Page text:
by Janelle Schroy
It’s simple, really. What gets measured is what gets done. Supposedly, school test scores (aka, what gets measured) is the standard proof that education is happening. Want to increase the school’s funding? Step One: Cut arts and music education. Step Two: Replace it with more emphasis in math and literacy.
Art is just art, right? Non-measurable in any real way. Not a guaranteed ticket to a livable income. When it comes down to it, we REALLY send kids to school to get their reading, writing and arithmetic in the bag. If they get the “extras” such as art and music, well, lucky them. Non-essential. Extra. Superfluous.
I jest. Of course.
ARTS EDUCATION IN CRISIS
Our policymakers are in tough position, though, when it comes to funding arts programs. Standardized testing (at least in the US) focuses heavily on literacy with little to no measurement of a student’s creative or social abilities. Yet obviously, policymakers are required to have clear evidence of the impact of programs in order to make decisions about what to fund.
So those who are advocating for more money to be directed toward to arts education need large-scale studies to be conducted which investigate the impact of the arts for K-12 kids, but very few of these studies have ever been done. If advocates can’t prove that arts drive up the art and literacy scores on standardized test, than they most likely won’t allocate money to arts and music programs. But maybe that’s the wrong measurement.
The Brookings Institution is a nonprofit organization, based in Washington, DC, whose mission is to conduct in-depth research that leads to new ideas for solving problems facing society at the local, national and global level. They bring together leading experts in government and academia from all corners of the world to compile the best possible research, policy recommendations, and analysis on a wide range of public policy issues – including the impact of arts education.
Brookings conducted the first ever large-scale, randomized controlled trial study of a city’s collective efforts to restore arts education through community partnerships and investments. In their recent article, New evidence of the benefits of arts education, they revealed their findings, including:
- Substantial increase in arts educational experiences has remarkable impacts on students’ academic, social, and emotional outcomes.
- Engaging with art is ESSENTIAL to the human experience.
- Arts participation is related to behaviors that contribute to the increased civic engagement, and greater social tolerance.
ART IS ESSENTIAL
Art is ESSENTIAL to the human experience. Essential. From the moment a toddler can hold a crayon, they start creating art. It’s part of how they make connections to the world around them. It’s one way they empathize with fellow humans. It’s an avenue to express emotion and capture ideas. And yet when they get to be school-aged, the opportunity to create art as part of their regular school day diminishes more and more each year.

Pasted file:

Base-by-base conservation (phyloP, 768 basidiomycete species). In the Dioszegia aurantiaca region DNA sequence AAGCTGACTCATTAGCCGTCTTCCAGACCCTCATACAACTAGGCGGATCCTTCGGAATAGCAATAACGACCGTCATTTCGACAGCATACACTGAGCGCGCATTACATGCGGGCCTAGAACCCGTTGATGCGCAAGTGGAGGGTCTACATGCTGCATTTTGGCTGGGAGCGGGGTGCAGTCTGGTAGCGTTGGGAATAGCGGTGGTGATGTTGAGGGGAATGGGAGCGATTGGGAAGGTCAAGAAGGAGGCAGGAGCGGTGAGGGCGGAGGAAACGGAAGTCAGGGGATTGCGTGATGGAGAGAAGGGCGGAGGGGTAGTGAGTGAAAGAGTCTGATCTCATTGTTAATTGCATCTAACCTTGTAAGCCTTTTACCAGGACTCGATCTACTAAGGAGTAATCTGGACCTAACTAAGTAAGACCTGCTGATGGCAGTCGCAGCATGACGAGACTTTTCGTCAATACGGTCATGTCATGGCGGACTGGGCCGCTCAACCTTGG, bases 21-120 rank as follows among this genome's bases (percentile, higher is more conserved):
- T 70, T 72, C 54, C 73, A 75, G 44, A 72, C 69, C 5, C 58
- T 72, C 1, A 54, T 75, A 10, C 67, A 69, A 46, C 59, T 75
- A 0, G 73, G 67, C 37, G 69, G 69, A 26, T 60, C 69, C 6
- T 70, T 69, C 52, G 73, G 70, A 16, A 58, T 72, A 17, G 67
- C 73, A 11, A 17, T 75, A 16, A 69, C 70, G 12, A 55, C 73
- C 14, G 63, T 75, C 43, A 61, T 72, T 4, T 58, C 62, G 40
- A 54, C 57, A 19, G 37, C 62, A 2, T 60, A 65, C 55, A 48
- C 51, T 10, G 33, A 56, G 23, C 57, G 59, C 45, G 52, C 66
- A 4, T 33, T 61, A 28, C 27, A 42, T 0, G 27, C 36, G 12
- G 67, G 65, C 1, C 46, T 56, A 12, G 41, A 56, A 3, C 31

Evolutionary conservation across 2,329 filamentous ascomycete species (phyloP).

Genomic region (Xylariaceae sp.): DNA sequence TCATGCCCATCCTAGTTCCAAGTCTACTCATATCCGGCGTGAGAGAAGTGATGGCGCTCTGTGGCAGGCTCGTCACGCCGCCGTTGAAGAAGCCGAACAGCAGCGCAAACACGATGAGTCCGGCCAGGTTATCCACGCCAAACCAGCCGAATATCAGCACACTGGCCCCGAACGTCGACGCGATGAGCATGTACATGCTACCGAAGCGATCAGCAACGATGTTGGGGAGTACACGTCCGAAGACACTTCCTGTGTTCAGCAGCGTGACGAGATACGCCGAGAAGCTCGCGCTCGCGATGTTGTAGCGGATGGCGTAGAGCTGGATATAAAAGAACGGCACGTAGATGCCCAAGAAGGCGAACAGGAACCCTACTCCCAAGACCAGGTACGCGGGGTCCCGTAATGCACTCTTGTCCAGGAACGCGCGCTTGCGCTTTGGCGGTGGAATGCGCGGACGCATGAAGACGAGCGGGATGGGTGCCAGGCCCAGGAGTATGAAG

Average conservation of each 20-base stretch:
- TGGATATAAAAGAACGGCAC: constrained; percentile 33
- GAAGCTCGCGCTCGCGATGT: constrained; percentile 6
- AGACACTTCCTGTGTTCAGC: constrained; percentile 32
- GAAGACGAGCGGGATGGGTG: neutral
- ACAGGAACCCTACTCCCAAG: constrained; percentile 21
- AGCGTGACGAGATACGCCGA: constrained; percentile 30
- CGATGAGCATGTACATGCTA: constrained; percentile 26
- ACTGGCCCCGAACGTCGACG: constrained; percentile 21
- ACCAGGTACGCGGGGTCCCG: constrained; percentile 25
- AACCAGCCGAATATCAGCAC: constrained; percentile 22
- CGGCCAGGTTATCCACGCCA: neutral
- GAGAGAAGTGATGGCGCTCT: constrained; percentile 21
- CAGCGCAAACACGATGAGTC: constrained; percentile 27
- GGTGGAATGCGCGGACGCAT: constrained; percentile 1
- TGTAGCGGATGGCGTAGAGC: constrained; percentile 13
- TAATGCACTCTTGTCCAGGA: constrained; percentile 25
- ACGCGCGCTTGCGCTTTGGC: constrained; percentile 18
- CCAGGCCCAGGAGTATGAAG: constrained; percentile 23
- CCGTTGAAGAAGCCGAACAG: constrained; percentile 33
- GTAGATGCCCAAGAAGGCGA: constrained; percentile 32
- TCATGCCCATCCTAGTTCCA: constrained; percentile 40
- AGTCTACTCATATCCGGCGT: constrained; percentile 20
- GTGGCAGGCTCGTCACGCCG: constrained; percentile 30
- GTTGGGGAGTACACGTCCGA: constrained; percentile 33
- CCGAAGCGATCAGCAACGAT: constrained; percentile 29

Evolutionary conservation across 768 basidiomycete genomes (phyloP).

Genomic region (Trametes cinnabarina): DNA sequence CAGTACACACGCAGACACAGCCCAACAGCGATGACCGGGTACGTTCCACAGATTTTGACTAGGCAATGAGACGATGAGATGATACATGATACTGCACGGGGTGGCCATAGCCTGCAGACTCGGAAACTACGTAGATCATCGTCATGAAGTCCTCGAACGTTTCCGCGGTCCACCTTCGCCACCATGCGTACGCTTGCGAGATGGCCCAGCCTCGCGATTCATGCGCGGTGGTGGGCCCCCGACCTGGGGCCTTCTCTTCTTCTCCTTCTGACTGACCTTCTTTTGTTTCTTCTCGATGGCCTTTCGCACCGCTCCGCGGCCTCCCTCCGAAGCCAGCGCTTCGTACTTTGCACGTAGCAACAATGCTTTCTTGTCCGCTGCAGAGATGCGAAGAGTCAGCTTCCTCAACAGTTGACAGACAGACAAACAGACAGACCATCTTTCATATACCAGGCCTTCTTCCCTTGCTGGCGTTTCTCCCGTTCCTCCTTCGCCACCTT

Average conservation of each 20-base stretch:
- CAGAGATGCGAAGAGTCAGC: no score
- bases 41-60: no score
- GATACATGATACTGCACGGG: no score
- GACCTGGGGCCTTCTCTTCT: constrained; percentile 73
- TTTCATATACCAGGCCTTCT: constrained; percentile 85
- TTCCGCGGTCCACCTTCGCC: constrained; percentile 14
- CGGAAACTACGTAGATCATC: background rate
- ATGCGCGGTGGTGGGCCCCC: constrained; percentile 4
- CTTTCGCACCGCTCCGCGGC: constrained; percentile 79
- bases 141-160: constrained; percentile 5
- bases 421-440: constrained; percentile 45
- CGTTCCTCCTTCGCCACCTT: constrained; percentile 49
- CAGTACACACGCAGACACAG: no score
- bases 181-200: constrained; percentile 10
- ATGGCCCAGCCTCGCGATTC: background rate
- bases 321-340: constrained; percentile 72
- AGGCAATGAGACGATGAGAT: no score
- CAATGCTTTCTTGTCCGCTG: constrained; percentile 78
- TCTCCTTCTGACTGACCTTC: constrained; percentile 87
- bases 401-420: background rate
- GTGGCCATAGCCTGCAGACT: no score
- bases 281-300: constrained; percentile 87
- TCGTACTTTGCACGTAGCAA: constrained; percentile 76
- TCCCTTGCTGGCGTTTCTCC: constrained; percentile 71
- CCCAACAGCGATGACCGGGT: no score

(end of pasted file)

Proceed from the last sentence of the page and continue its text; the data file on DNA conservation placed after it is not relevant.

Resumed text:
We find that a substantial increase in arts educational experiences has remarkable impacts on students’ academic, social, and emotional outcomes.Brookings Institution
ARTISTS AS MENTORS
So the question for us as parents is – regardless of the school situation – how can WE carve out space and time for our kids to be exposed to great art and how can our kids get to know artists as friends and mentors?
Many parents opt for extracurricular weekly classes, which is needed for kids to learn deep technique to grow their own skills. But perhaps that could be enhanced by creating a wide exposure to a variety of art styles while also getting to know artists themselves. This can be done in any city anywhere in the world. Wherever you are, artists are there too.
Reagan is an eight year old who has been an aspiring artist from the time she was very little. She loves to try all forms of art with deep enthusiasm. This month, Reagan and left her hometown with her family to travel full time as she tours 100 cities in 50 countries. As she travels, Reagan is building a network of friends who are artists. In each city, she spends half day with a local artist, learning and growing alongside them.
Not every kid gets this opportunity, so Reagan has a film team with her, capturing her experiences and putting them into five minute videos for parents and kids to watch together and learn alongside her. Within two years, her World Arts playlist on YouTube will have over 100 videos of her journey around the world exploring the arts. By that time, she’ll be ten years old.
The first city on Reagan’s tour is San Diego, California, where she was welcomed by Stefanie Bales in her downtown art studio and gallery. Stefanie Bales is a San Diego based contemporary artist specializing in fine art painting, modern interiors, murals, and commissioned based / collaborative art. Stefanie graciously spent time sharing with Reagan how she curates her own fine art gallery and how she balances being a working artist and an entrepreneur.
SHARING THE JOURNEY
See this video of Stefanie and Reagan painting with watercolor together. Reagan will never forget the impact of these few hours with Stefanie.
I can’t believe an artist as important as Stefanie Bales would spend time with a normal kid like me, but, you know … I’ll never forget it. I learned so much from her, and I’ll love watercolor for the rest of my life.Reagan Schroy, Travel Journalist
To see more of Stefanie’s work, visit her Website and follow her on Instagram.